There is so much to say about the Eucharist, no book or blog or website can contain it. That being the case, there must be a discipline exercised here to focus one aspect of the great mystery, and only one part of Christ’s sacrifice.
Throughout the history of the Church, there has been a constant and solid teaching that the bread and wine offered by the Church becomes literally the Body and Blood of Christ when the prayers of consecration are said. It is a glorious mystery which must be understood from a spiritual sense. St. Thomas Aquinas explains it well, “The sacrament of the Eucharist is something that ‘cannot be apprehended by the senses, but only by faith which relies on divine authority.”
The Eucharist is the resurrected Christ himself, instituted on the night before he died, intended to remain with generations until the end of time. The sacrifice of the Eucharist has perfected the sacrifices of old in which blood poured from animals for the forgiveness of sin. Only through Jesus’ sacrifice is there a true forgiveness of sin. Early versions of sacrifices with animals were only vestiges pointing ahead to the perfect unblemished Lamb who would be the one and only sacrifice.
Jesus is the Lamb, and his bloody sacrifice on the cross actually was the price paid for the remission of sin. In essence, the Eucharist today is the same sacrifice of Jesus on the cross, this time without physical blood. The most important event in all of history is repeated each and every time the Church shares in the Eucharist. The Eucharist is the continual bloodless sacrifice of Jesus.
The shedding of Jesus’ blood is important because it believed in ancient theology sin resides in the blood of a human being. It runs through every vein, artery and capillary we have as it did with our descendants. It would then seem that the only way in which we could rid ourselves of this sin was to let out the sin infested blood from our very selves. Let all the contaminated blood go. We can’t do that, so the sacrifices in the Old Testament we done vicariously through the letting of blood of an animal, not guilty of any sin. Unfortunately, the bloodletting was only a vicarious atonement of sin and not the real one.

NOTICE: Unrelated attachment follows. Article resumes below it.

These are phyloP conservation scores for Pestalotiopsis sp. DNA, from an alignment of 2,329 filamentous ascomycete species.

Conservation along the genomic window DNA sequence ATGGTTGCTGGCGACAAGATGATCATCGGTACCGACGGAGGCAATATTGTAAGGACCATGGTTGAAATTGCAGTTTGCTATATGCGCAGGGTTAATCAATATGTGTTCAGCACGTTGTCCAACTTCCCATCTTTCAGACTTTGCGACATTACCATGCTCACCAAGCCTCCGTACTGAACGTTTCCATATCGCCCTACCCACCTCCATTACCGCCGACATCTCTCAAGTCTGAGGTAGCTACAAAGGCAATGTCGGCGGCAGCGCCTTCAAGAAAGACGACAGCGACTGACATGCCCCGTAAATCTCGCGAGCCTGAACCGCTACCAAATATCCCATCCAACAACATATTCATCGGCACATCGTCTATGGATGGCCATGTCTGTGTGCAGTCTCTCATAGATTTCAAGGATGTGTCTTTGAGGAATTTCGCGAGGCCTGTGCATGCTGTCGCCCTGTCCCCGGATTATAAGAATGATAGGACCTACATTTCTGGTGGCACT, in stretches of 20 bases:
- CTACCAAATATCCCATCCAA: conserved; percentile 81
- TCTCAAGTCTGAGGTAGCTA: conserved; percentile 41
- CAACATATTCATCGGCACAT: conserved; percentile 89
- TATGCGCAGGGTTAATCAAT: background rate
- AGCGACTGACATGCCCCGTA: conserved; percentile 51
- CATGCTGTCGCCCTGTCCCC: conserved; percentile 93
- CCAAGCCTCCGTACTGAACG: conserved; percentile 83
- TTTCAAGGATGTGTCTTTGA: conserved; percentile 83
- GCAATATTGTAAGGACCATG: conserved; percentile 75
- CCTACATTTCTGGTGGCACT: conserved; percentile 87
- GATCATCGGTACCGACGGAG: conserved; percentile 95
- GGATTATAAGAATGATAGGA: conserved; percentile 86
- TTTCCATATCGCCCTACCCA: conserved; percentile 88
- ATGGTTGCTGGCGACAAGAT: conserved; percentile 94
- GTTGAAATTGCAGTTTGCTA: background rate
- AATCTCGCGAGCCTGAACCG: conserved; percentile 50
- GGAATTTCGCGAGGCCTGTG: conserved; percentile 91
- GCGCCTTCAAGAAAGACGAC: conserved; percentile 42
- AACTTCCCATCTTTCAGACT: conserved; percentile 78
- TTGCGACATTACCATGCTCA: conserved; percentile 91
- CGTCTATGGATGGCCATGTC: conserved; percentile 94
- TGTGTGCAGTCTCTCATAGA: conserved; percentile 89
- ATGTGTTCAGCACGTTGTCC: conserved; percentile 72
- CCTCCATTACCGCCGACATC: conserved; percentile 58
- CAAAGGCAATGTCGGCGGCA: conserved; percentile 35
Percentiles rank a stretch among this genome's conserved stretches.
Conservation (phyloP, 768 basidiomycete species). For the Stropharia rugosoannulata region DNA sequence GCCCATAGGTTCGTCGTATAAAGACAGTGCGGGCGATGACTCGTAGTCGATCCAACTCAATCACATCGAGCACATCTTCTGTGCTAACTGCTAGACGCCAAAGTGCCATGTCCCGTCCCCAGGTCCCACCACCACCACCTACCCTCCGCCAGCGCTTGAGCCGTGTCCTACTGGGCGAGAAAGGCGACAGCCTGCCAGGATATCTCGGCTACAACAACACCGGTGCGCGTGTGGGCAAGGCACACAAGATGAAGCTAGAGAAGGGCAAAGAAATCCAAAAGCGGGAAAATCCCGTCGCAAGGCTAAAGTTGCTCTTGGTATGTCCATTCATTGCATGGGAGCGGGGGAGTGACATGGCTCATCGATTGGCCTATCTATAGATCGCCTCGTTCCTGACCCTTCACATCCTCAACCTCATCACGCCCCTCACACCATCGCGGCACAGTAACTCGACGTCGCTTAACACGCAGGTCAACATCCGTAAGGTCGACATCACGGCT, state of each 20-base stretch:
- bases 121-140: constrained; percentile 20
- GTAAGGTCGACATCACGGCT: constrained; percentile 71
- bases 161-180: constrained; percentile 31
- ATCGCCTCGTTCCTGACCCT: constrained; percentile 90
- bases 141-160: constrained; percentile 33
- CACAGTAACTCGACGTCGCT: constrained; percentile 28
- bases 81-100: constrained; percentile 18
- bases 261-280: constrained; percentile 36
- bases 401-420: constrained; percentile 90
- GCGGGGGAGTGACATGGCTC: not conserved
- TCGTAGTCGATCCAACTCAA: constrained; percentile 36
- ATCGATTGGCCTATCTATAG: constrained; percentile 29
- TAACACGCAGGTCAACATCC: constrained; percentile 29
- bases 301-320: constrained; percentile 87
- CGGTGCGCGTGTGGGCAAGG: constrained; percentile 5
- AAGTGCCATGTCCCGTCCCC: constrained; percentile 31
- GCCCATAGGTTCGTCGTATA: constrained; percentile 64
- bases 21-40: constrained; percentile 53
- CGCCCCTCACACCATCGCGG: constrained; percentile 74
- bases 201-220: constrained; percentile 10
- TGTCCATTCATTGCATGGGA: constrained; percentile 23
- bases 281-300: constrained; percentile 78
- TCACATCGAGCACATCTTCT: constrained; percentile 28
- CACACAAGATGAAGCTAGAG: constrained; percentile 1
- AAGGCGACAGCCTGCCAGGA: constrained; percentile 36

An Intimate Union with a human being and God through Christ
Only by the sacrifice of Christ on the cross can the sin be forgiven and excised. No longer a vicarious atonement, but a personal, loving savior. Christ was not guilty of sin, yet he shed his blood, letting his saving blood flow for our benefit. His death in a symbolic way, transferred his sinless blood into our bodies to overcome the tainted blood of our humanity. Each time we receive the Eucharist, it is in a sense, a spiritual blood transfusion.
What is happening, not symbolically, but really, is that Christ begins to take up residence in our beings. What was lacking due to our sinful human nature, is filled with abundance, through the mystery of the Eucharist. When we receive the Blessed Sacrament, our old and sinful nature is being transformed by the Body and Blood of Christ. The bloody sacrifice happened on Calvary once for all, but the bloodless sacrifice continues in the Eucharist for the remission of sin, up until the time when God’s Kingdom will be all in all.